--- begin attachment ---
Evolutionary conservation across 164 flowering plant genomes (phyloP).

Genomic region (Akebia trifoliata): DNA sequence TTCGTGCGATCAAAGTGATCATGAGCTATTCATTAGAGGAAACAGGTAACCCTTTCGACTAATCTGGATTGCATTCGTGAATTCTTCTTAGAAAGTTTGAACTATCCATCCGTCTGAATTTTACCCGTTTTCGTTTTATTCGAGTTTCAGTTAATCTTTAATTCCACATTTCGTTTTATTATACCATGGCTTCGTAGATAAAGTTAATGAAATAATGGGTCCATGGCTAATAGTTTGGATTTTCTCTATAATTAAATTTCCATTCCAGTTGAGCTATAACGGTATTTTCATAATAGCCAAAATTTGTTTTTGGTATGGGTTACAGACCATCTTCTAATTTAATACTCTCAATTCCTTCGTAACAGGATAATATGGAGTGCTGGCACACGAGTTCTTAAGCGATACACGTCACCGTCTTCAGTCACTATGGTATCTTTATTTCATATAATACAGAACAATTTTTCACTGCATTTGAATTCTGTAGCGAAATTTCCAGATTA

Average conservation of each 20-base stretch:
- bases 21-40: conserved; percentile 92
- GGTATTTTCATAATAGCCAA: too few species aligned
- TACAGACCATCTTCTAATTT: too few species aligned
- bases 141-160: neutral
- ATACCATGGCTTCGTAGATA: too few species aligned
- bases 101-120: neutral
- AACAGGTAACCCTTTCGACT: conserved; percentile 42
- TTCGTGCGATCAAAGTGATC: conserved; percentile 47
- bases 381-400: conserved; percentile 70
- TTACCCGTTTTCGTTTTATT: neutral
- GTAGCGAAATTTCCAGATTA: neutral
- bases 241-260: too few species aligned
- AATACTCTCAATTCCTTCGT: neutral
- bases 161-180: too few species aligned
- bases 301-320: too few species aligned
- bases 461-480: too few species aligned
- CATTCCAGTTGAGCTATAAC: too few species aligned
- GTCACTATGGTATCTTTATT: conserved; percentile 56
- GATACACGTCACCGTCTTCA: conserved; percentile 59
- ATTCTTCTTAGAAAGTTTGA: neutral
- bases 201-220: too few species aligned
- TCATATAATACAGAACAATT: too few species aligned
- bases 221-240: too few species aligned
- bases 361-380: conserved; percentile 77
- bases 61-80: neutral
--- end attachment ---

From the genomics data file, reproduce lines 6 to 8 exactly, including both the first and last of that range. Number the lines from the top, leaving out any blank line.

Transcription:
- TACAGACCATCTTCTAATTT: too few species aligned
- bases 141-160: neutral
- ATACCATGGCTTCGTAGATA: too few species aligned